The California Supreme Court takes a look at what happened and reverses the conviction on the ground that Detective Martin unconstitutionally coerced the confession from Neal. Of particular concern to the court is Detective Martin's deliberate and repeated violation of Miranda safeguards; Neal's youth, lack of education and low intelligence; Detective Martin's use of threats and promises; and the isolation and deprivation of the overnight holding cell.10
Our legal system protects us from having involuntary or coerced confessions admitted against us at trial. Here are a few big-picture policy considerations behind the protection:
- Our criminal justice system is designed to get at truth through questioning and legal process, not brute force and inquisition.11
- Being coerced into giving a confession is anti-free will and demeans the dignity of the individual.12
- History shows us that we must keep an eye on power structures like law enforcement so they don't trample on the rights of the weakest and most vulnerable among us.13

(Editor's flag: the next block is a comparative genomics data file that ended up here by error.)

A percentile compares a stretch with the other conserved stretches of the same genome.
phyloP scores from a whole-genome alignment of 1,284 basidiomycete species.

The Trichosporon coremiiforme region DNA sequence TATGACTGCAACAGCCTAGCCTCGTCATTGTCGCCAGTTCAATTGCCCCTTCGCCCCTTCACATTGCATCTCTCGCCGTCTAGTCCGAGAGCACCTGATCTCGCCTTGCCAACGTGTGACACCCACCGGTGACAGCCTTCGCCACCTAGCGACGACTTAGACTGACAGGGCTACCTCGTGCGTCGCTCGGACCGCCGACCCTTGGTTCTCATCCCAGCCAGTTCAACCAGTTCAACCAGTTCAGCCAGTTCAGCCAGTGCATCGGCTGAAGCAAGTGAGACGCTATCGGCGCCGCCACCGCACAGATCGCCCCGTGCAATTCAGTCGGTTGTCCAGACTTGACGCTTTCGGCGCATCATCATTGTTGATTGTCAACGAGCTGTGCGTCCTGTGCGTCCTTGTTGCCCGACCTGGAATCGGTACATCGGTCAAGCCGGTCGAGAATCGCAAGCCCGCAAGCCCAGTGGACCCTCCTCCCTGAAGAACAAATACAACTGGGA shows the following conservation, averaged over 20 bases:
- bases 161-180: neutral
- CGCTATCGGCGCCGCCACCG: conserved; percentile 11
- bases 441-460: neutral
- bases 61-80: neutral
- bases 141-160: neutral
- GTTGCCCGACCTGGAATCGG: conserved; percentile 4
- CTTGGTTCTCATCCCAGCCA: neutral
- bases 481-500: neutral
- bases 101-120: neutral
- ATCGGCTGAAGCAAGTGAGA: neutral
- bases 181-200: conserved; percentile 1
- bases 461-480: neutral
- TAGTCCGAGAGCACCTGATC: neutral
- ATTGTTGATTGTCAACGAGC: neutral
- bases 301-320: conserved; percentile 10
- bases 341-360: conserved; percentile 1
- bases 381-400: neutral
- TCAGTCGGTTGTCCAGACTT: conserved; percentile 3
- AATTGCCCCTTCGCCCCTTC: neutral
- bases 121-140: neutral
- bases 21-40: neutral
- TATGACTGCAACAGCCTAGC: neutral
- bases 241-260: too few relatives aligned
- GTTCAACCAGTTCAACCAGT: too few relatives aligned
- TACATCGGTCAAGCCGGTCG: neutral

- Police officers must follow the law like everyone else.14
- A confession is a uniquely powerful piece of evidence - particularly persuasive with jurors - so the system better get it right.15
Confessions (rather false or true) procured through overreaching police conduct deprive us of our right to due process of law and our right against self-incrimination. According to the California Supreme Court:
It is axiomatic that the use in a criminal prosecution of an involuntary confession constitutes a denial of due process of law under both the federal and state Constitutions.16